“Sayonara 59ers! -ALBUM EDITION- (さよなら59ers!)” is a mid-tempo song with funk. Utilizing an acoustic guitar, clapping, and trademark beat, the song. For most of the song, “Sayonara 59ers! -ALBUM EDITION- (さよなら59ers!)” drags along, with very stable vocals and melody. It’s not until the ending, where vocal layering, the guitar, and Yoshida Miwa’s lead vocals all kick it up a notch. It’s too little, too late though – “Sayonara 59ers! -ALBUM EDITION- (さよなら59ers!)” feels like a B-side placed among stronger tracks (which it is). There’s no hiding it.
“CARNAVAL ~Subete no Tatakau Hitotachi he~” is in a similar vein as “Sayonara 59ers!” but has much more energy, perhaps because the theme is “CARNAVAL.” Nevertheless, the keyboards just beam on this track, and the omnipresent choir of everyday background voices really give the song personality. Whistles, and various other instruments don’t feel out of place here, mainly because this song is just a mid-temp party for your ears.
“NOCTURNE 001” starts out with futuristic sounds, before a more traditional piano takes center stage among these beats. This song has much less power than “Aishiteru no Sign ~Watashitachi no Mirai Yosouzu~,” but uses variety in sounds and building power in lead vocals to differentiate. “NOCTURE 001” is very different, and despite dragging at first, ends with the listener satisfied, mainly due to the complexity of the track. Despite a rough start, the ending vocals and melody are very pretty and memorable.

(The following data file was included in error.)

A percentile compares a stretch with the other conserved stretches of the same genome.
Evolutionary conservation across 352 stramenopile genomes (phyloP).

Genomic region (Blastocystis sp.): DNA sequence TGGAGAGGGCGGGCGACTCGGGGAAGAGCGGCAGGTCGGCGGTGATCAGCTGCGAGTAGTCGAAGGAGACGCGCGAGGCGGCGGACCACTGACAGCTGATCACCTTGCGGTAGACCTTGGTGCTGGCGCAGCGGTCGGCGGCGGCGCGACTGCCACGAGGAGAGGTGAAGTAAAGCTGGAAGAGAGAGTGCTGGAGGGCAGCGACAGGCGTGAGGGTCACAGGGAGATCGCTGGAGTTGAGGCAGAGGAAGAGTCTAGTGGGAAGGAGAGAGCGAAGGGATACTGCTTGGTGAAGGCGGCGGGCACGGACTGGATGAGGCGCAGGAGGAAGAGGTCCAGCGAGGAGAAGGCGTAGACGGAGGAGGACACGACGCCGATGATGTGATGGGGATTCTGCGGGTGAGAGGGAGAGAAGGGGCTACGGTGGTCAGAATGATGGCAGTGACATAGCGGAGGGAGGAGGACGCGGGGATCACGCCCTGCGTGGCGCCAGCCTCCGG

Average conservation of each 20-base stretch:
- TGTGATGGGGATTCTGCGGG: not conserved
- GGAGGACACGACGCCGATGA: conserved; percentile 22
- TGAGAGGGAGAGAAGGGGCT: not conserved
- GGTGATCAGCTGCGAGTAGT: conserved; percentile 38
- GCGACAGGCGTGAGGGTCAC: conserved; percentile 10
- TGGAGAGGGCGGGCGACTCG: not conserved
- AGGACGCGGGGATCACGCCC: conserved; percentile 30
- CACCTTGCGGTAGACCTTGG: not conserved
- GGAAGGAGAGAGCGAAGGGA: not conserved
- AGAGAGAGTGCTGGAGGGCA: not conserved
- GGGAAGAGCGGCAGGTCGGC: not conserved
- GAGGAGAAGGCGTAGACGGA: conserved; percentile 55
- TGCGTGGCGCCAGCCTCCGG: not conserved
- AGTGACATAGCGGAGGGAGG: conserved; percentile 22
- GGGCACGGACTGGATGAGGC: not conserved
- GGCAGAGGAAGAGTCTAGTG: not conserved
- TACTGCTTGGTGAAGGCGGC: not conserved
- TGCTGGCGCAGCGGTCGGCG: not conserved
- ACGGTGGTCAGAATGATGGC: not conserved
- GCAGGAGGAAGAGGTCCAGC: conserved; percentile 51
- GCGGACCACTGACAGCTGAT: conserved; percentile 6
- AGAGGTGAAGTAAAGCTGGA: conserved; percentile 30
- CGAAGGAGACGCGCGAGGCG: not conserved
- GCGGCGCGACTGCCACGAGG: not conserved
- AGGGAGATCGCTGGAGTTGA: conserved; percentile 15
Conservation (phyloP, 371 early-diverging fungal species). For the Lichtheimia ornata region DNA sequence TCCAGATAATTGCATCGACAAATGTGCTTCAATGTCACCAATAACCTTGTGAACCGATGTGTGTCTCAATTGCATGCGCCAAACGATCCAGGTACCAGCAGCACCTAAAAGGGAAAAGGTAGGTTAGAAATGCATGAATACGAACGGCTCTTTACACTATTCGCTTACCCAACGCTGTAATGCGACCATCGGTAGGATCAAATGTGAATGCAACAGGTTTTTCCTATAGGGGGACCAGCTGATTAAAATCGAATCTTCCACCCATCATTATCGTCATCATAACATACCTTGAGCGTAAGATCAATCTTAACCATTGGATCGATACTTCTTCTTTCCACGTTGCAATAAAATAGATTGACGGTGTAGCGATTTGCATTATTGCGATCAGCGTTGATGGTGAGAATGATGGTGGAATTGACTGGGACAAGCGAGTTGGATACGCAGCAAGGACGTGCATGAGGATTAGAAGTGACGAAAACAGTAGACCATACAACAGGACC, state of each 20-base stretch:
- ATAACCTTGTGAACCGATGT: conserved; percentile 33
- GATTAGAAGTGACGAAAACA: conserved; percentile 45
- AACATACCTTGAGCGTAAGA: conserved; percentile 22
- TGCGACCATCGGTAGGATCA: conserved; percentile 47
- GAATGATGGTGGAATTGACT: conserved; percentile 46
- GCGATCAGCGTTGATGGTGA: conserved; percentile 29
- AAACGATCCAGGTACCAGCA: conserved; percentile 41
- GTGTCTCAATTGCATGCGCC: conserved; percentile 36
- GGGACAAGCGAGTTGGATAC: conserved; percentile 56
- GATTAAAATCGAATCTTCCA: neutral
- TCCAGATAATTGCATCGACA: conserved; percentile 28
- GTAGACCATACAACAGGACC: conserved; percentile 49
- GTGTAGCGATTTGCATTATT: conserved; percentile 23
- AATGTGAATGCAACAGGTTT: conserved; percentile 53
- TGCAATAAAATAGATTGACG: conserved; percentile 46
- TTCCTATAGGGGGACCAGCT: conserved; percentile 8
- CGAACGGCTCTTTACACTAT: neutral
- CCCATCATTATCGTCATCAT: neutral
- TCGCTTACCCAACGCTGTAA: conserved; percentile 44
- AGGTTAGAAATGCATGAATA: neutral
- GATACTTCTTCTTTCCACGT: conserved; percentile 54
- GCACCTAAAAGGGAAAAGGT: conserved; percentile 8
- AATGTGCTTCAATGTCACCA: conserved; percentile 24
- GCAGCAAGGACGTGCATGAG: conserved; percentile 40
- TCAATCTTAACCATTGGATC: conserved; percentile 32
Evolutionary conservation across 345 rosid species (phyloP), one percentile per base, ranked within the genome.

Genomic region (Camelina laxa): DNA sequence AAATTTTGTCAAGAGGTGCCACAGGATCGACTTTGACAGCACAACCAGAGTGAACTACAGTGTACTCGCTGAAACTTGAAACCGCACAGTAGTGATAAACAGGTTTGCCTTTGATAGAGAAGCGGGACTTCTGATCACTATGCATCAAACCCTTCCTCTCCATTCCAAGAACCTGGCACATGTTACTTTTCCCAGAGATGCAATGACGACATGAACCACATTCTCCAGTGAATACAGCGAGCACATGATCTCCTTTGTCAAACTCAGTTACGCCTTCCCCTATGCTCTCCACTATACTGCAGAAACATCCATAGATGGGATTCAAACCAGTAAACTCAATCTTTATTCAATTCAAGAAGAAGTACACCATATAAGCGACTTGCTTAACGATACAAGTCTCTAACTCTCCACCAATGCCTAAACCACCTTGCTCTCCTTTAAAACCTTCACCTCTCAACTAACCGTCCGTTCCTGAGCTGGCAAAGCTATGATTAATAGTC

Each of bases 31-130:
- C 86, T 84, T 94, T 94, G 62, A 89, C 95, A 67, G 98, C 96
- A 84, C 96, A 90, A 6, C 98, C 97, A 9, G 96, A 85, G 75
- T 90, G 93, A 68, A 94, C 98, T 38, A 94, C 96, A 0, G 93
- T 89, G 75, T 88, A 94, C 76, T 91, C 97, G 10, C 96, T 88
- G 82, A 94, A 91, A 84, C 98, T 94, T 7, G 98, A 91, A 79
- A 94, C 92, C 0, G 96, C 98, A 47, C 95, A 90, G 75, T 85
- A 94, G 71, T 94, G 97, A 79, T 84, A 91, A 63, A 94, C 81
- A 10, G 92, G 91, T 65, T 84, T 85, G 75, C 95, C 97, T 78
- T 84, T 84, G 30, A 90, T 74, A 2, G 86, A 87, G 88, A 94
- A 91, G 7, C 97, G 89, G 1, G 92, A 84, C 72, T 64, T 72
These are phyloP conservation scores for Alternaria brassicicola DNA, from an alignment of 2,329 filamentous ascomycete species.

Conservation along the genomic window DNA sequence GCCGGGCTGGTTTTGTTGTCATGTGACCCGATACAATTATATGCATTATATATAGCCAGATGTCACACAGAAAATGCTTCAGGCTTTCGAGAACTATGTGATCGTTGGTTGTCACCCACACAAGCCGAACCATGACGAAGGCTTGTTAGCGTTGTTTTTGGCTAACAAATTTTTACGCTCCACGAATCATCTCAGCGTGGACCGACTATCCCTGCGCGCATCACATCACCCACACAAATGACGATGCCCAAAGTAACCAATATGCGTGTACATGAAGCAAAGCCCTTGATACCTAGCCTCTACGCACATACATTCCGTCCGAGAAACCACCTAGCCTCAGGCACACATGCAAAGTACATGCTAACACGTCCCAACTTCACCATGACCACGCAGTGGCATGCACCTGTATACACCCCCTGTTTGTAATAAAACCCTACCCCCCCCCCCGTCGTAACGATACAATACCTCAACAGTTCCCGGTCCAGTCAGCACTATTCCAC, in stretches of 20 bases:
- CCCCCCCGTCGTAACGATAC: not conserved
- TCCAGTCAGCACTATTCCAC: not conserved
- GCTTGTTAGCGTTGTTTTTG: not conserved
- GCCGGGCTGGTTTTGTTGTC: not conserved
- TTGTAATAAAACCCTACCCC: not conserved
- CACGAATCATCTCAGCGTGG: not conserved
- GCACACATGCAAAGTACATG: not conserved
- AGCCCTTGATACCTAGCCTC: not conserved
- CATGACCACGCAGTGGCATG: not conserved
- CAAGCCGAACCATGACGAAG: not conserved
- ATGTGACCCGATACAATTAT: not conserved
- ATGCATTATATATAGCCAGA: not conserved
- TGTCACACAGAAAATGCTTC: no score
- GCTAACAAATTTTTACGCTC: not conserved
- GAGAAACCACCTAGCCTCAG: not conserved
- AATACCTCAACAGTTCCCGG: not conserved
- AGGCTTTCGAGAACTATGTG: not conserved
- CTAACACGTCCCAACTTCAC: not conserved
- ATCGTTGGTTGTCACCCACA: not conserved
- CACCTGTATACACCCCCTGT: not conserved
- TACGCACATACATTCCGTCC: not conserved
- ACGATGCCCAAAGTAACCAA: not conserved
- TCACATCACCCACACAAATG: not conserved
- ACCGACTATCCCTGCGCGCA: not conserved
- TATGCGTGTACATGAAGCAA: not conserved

“Kimi ni Shika Kikoenai” is perhaps the most powerful ballad on the album so far. Vocally, Yoshida Miwa really strives for power. Without that power and corresponding increase in background vocals, this track may have sounding like the other two slower songs on this album. However, “Kimi ni Shika Kikoenai” feels different because of the power behind the whole song. An interesting harpsicord like sound (probably manipulated through the keyboard) adds flavor to this track through slow initial verses. The crescendo is well worth the wait, however. The final bridge leads into piano backed lead vocals before they begin to boom in the extro. “Kimi ni Shika Kikoenai” has one of the best extros on the whole album, hands down, mainly because it sounds so wonderful and is easy to sing along to. The piano fringe at the end is wonderful too – the melody will really stick with the listener.
The piano leads right into the next track, “Kyou Dake wa -ALBUM EDITION-” utilizes a melody during the chorus that sounds reminiscent of “Silver Bells.” There’s not much at fault with the song, although it feels a bit less-well rounded compared to some of the other tracks. “Kyou Dake wa -ALBUM EDITION-” has good tempo, and variety in instrumentation, with modern rythym, and traditional beats. The bridge’s tempo certainly mixes the song up a bit, spicing things up. The ending is also very good, although the choruses throughout the song are a bit slow (despite excellent transitions back to the verses). It’s very pretty song with some roughness, but plenty of goodness.